Now that you know how to establish guidelines, let’s talk about the different levels of discipline. When using progressive discipline as a tool for change, the following actions can be used in order — each imposing a higher level of consequences. Keep in mind that similar behaviors must be treated consistently. If you give one employee a verbal warning for being late, you must do the same for all employees. Additionally, it’s important to note that serious offenses (such as stealing or threatening violence) justify immediate termination.

  • Give verbal warnings. Keep a record of each time you give an employee a verbal warning or discuss improvements needed. With good documentation of an employee’s pattern of poor performance and steps you took to address it, you can establish that termination wasn’t related to discrimination based on race, sex, age, religion, disability, or national origin.
  • Provide written warnings. After speaking to your employee about any behavior or performance issues that violate your policies, you should move on to written warnings. Recap past verbal warnings; state why the issue is a problem, and include a date by which you expect to see improvement.
In any formal discipline meeting, it’s recommended to have another manager present. Ask the employee to sign the disciplinary document or a PIP. This prevents the employee from claiming he or she wasn’t aware that the issue was a problem. If he or she refuses to sign, ask the witnessing supervisor to sign indicating the employee’s refusal.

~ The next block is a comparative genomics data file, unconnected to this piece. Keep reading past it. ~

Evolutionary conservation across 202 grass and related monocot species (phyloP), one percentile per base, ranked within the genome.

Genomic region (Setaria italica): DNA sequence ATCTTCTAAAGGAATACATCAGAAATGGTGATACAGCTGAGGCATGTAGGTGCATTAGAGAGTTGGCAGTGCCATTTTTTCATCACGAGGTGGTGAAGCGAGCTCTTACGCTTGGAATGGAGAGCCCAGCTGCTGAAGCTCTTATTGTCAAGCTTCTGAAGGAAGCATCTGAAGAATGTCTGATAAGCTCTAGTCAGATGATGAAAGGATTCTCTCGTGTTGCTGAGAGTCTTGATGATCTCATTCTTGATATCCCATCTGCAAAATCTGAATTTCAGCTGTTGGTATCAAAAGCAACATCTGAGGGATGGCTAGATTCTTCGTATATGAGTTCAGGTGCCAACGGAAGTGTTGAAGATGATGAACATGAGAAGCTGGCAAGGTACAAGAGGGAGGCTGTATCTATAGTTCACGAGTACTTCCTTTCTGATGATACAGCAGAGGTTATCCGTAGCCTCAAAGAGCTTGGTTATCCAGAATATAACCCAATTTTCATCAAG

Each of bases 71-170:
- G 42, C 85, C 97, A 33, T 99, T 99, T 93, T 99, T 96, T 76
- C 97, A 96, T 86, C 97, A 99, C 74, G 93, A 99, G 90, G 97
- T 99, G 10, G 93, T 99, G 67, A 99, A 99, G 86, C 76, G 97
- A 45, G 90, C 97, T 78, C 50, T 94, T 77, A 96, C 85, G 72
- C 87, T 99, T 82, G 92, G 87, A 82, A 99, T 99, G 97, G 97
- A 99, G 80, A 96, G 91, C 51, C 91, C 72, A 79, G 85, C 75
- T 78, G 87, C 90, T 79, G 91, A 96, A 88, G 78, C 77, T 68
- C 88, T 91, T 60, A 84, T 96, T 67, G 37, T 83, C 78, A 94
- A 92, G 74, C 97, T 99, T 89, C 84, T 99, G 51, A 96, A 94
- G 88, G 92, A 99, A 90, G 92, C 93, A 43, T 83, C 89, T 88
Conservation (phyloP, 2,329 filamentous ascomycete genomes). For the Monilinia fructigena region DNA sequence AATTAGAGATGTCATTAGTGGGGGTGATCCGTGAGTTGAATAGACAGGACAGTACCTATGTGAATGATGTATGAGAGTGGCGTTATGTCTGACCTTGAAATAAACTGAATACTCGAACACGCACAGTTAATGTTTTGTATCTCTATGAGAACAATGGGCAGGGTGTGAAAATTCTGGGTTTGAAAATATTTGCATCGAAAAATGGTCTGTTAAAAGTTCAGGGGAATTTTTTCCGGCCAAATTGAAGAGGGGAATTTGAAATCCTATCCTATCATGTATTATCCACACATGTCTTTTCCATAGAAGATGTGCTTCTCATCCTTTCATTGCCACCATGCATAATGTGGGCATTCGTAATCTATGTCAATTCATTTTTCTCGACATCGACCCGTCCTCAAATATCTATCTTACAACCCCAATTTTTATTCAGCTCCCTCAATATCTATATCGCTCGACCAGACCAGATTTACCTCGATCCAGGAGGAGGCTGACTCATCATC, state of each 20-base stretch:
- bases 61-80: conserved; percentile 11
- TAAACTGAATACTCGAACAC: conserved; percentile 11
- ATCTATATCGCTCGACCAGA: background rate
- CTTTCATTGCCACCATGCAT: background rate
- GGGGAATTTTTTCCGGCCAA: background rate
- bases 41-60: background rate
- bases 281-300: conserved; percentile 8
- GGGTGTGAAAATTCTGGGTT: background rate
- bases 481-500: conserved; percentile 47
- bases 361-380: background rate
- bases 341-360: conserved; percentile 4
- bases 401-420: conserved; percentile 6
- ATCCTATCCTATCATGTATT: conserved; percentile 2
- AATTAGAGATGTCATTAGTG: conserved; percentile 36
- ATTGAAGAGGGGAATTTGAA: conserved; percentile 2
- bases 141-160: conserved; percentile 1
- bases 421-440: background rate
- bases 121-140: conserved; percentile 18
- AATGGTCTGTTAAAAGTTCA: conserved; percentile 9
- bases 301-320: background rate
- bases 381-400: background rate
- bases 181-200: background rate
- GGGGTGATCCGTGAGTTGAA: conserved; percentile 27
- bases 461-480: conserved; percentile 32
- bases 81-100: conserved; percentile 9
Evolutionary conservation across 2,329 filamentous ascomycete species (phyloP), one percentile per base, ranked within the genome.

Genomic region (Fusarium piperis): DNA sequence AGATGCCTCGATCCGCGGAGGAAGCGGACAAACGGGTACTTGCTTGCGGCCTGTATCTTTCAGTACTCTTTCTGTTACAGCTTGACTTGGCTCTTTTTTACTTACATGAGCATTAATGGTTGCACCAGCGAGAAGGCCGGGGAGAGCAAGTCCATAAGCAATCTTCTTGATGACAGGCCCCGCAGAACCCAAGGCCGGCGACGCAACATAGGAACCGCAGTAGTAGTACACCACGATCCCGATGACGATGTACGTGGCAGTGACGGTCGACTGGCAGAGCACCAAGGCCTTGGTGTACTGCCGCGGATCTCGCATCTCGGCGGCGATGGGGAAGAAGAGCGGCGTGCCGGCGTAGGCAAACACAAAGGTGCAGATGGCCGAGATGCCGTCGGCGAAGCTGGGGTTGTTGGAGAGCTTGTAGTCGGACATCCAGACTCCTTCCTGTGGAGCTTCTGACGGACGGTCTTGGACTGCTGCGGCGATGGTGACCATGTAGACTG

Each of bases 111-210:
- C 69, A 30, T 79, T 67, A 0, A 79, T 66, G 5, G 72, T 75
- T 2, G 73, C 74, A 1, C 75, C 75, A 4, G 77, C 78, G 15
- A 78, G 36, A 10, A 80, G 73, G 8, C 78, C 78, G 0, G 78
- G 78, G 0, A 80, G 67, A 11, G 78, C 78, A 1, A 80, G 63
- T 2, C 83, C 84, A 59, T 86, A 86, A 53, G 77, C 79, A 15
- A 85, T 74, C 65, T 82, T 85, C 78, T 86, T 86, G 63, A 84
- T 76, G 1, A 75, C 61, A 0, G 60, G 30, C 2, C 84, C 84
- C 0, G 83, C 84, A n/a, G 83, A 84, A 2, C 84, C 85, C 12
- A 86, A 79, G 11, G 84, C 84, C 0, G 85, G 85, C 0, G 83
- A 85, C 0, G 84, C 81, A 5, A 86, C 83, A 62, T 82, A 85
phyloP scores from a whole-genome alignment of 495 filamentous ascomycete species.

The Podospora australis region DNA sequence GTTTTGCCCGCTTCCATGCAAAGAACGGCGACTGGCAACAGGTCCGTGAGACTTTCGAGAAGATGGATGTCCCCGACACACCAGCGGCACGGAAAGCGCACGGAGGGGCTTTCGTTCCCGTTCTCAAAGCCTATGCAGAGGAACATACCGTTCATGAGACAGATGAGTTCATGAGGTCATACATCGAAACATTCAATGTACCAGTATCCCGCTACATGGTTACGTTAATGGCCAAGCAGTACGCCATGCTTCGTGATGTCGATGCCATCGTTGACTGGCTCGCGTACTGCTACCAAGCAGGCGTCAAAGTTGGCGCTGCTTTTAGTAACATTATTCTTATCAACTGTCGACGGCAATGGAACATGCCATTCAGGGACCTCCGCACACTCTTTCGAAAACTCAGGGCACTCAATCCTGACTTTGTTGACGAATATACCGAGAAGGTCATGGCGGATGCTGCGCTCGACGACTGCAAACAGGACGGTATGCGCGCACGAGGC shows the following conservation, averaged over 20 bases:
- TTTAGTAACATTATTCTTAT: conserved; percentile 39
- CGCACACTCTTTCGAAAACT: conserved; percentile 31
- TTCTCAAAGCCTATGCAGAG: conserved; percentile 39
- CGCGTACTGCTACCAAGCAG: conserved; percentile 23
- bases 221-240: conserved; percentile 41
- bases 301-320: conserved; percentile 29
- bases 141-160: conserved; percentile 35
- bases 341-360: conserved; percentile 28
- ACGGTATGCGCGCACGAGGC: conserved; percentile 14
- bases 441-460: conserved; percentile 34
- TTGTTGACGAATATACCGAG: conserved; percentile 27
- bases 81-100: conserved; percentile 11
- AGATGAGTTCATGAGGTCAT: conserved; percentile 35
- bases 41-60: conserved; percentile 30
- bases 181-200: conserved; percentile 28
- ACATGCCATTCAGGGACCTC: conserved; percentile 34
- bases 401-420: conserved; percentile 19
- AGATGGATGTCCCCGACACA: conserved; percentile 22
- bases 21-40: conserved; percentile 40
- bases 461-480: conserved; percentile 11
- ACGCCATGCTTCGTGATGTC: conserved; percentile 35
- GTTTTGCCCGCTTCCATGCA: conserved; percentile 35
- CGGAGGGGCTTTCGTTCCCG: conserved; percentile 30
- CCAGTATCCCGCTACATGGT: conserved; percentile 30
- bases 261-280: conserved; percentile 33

• Offer probation. You may want to offer a probation period after a final written warning as part of a progressive discipline process. Probation gives your employee one last chance to make a change before termination. It might include a reduction in pay, reduction in duties, retraining or closer supervision.
  • Terminate. If the employee doesn’t make improvements after your verbal and written warnings, the next step is termination. Have a meeting with your employee, discuss the progressive discipline process, the documentation and attempts you made to help the employee improve, and then terminate the employee.

Help documenting employee discipline

Documenting employee issues and disciplinary actions can be sensitive and cumbersome. The Progressive Discipline app can help you keep everything on track and ensure both you and your managers follow all the right steps. This web-based tool allows you to document violations, create reports and communicate the justification for disciplinary action to employees in total confidence — all while minimizing confusion and conflict.

Key Takeaways:
  • You should view employee discipline as a systematic way for both managers and employees to work together in achieving goals and overcoming problems.
  • Employee discipline should start with fair expectations, a documented process and consistent communication.
  • Employees should be disciplined immediately and consistently.
  • Progressive discipline allows you to increase the severity of your response when an employee doesn’t correct an issue.
  • A performance improvement plan allows you to outline next steps and set measurable goals.